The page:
Issue 3, May 15, 2017


Getting rid of moles is as easy as removing squirrels, and the end result is the same.  Once the pesky creature is removed, nature steps in, and nature abhors a vacuum.  That means another mole will take its place.  Moles are a little different, but somewhat the same.  You can battle and battle with the moles, feel you've won, and then find out another moves in.

Moles are carnivores not herbivores, which means they eat more meat and not plants.  Plants are just a nuisance in the mole's hot pursuit of their next meal of earthworms, grubs and other soil creatures.  They won't eat plants.  They won't eat seeds.  They won't eat bulbs.  This is a key fact to remember.

Mole with earthworm.

Moles end up causing problems because they have to tunnel to find the earthworms, grubs and other soil creatures.  So, they keep pushing through the soil, creating serpentine hills throughout the yard, with small feeding tunnels branching off one or two main ones.  The tunnel becomes a hollow tube with roots dangling through the ceiling, exposed to the air, frantically trying to grab any bit of moisture.  Since the only moisture in the air is humidity, the roots fail and the plant ends up wilting and dying.  Usually, that's the turf. Moles will have a nest deep underground; a large mound of soil without a hole could be an indicator of a nest.

Mole feeding tunnels.

The other weird thing about moles is that they seldom congregate in packs or herds, or in the case of moles, a group called a "labour" or "labor."  It may seem like hundreds of moles are in a lawn, but in reality there may be only a couple in early spring; the male (boar) mates with the female (sow) and a litter of 3-5 young are raised, and then depart on their own.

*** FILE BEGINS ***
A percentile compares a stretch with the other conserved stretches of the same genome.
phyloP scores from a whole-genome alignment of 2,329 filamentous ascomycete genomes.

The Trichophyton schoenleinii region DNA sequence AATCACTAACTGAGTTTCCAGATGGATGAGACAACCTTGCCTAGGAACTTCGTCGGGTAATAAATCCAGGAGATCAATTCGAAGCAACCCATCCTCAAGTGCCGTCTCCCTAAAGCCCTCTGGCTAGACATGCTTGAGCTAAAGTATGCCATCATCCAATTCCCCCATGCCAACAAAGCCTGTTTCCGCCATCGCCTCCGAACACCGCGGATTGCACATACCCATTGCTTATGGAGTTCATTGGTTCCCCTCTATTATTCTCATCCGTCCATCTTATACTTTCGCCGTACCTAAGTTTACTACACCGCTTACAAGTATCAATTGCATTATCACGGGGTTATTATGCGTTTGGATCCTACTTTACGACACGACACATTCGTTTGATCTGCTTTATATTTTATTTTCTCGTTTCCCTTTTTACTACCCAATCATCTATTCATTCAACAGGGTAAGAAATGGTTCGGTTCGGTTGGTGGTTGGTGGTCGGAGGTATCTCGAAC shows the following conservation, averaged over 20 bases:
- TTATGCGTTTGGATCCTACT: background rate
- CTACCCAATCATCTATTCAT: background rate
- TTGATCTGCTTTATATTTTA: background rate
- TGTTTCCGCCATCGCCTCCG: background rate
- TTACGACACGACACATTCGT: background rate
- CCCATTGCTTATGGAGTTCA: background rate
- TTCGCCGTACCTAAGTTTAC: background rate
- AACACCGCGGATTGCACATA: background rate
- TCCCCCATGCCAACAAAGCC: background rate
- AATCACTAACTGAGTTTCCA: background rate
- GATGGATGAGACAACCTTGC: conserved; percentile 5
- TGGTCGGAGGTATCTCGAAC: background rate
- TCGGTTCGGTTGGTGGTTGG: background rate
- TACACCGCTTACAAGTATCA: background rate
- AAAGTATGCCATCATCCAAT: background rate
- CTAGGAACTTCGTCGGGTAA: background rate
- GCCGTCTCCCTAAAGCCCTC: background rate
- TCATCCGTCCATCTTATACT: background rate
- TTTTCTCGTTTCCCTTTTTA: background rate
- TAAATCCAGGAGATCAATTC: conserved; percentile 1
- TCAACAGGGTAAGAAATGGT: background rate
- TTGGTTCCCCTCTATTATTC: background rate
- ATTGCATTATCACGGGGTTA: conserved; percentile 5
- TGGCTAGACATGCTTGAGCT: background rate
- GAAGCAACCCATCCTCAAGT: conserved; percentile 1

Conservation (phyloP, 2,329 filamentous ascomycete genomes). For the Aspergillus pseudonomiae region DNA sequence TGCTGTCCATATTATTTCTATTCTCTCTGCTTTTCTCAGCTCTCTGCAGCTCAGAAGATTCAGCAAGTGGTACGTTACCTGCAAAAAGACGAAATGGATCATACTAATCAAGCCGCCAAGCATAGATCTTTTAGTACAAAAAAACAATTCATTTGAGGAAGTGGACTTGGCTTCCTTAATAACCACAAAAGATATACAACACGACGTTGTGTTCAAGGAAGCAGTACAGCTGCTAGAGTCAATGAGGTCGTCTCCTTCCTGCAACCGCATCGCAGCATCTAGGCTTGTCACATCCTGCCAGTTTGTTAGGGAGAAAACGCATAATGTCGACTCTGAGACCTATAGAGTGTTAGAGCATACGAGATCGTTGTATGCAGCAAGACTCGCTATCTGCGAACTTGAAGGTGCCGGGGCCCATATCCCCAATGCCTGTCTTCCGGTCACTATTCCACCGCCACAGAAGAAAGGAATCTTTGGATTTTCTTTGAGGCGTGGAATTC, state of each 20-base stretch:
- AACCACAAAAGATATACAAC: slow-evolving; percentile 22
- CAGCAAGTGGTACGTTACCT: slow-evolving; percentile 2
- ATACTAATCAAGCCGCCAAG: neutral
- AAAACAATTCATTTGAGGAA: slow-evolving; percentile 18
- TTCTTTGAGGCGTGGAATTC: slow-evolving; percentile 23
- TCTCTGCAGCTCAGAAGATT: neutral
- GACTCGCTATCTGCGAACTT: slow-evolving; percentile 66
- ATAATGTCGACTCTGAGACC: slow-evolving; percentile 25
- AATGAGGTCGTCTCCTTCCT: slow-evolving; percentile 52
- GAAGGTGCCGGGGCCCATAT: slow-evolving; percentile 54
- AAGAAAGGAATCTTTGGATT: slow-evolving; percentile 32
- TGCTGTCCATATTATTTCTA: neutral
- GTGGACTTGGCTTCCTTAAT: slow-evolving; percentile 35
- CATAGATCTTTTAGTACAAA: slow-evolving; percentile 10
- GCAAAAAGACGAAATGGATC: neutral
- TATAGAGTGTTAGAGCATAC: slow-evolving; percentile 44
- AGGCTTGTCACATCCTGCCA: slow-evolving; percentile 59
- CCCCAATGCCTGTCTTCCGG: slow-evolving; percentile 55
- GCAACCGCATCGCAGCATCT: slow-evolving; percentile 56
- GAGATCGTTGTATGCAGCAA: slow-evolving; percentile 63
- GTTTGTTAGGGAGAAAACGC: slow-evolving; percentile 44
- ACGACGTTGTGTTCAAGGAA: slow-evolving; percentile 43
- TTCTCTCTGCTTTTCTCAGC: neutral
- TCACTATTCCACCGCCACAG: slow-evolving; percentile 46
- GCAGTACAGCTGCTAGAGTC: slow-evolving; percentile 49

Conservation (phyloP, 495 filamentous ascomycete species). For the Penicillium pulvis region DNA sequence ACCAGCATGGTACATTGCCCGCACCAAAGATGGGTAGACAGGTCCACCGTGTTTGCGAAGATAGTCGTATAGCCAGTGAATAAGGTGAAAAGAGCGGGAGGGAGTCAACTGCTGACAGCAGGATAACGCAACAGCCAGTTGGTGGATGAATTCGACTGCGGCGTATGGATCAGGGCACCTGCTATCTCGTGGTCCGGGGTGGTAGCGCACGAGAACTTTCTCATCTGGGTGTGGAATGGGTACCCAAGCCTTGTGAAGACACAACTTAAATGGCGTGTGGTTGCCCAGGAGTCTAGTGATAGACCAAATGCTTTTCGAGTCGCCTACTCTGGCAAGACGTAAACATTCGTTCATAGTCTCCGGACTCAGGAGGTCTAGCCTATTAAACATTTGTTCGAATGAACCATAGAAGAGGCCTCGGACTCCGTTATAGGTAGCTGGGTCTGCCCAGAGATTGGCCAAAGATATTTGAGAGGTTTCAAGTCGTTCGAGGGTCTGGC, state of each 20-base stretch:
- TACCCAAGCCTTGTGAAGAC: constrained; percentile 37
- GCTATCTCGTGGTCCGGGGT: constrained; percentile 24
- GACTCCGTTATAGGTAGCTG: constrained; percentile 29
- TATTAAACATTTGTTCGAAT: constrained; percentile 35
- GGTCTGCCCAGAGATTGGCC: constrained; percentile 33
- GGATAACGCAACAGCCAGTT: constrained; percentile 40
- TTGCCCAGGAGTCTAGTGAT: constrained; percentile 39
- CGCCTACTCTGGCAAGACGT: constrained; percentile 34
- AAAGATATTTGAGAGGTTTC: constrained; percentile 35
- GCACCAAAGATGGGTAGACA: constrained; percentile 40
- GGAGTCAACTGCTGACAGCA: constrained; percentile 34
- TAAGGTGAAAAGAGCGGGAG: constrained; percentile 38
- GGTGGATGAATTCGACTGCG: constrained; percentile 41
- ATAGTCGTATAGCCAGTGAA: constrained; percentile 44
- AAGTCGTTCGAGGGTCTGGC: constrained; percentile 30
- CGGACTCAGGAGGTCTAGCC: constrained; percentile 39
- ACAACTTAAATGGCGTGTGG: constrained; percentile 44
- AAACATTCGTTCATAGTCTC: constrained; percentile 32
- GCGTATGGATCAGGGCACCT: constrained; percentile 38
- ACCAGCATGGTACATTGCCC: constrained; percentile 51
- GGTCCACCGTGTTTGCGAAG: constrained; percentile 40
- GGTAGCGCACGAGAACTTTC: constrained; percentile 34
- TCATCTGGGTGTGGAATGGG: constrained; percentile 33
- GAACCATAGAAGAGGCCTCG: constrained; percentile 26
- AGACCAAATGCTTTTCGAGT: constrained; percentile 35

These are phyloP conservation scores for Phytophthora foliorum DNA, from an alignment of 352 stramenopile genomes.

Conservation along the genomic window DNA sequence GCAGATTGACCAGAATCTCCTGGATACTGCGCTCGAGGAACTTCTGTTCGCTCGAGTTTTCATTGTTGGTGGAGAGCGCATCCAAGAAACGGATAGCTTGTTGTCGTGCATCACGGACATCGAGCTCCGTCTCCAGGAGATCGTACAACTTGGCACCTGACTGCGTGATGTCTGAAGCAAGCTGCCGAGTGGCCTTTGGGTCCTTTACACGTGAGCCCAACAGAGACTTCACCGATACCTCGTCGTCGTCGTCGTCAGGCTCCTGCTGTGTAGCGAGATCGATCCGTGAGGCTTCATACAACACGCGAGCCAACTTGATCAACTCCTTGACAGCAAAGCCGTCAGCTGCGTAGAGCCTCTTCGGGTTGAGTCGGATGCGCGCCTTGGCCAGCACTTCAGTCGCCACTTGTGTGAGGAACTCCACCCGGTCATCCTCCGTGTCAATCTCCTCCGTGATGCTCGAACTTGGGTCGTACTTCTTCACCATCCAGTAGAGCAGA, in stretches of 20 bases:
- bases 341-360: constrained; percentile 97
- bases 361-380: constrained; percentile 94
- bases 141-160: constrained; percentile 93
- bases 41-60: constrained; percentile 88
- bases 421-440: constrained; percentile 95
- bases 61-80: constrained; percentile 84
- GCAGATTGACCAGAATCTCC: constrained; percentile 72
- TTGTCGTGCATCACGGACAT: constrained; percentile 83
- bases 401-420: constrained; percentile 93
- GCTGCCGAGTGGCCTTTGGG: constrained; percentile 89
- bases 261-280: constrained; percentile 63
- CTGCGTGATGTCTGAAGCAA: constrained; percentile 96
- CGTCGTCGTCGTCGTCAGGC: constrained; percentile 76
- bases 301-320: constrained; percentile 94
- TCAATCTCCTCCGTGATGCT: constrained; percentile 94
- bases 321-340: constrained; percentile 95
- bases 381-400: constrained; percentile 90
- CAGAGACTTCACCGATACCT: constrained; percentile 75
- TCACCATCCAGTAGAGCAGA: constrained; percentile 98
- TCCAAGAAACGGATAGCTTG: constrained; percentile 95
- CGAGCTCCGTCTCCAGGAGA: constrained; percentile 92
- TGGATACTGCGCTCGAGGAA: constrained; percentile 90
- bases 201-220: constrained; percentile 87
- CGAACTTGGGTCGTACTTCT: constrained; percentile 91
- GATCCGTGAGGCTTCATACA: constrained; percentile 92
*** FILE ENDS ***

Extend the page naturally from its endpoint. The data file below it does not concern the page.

A mole is geared for the digging with large front paws, both with an extra thumblike appendage to help move soil.  Because moles have a high metabolism, your typical mole has to eat approximately 80% of his or her body weight daily in order to stay alive.  A mole doesn't want to compete with another mole for food.

Those who live near meadows, woods, or have lots of trees are more likely to be invaded by moles, as they are their native habitats.  Those in tree-less subdivisions that last year were cornfields are less likely to experience mole damage especially in a heavy clay soil, but that's not a 100% guarantee.  If a mole is around, any yard is fair game.

Controlling moles is more taxing. You're really relegated to traps, baits or repellents.

Most repellants are castor bean derivatives that showed some good results at Michigan State University.  Unfortunately, after a rain or irrigation, the repellent is washed away, so reapplication is necessary.  Growing castor beans themselves only is effective around the castor bean.

Mole baits usually contain bromethalin, sold as Talpirid.  The chemical is imbedded in a worm-like bait.  This bait is no longer a restricted-use product, but read and follow all the directions on the label.  Gloves need to be worn when handling the bait and putting it in one of the main runs. 

Just the concept of traps creates mixed emotions among animal lovers.  The old fashioned traps essentially choked the mole.  The new ones essentially spike/stab/guillotine the creatures.  Place the trap in the straight main run and not the winding side feeding tunnels.  If you can't tell which is which, stomp everything down and wait to see what pops up.  That's usually the main tunnel. A trap will usually catch a mole within a day or two. (David Robson)

David Robson

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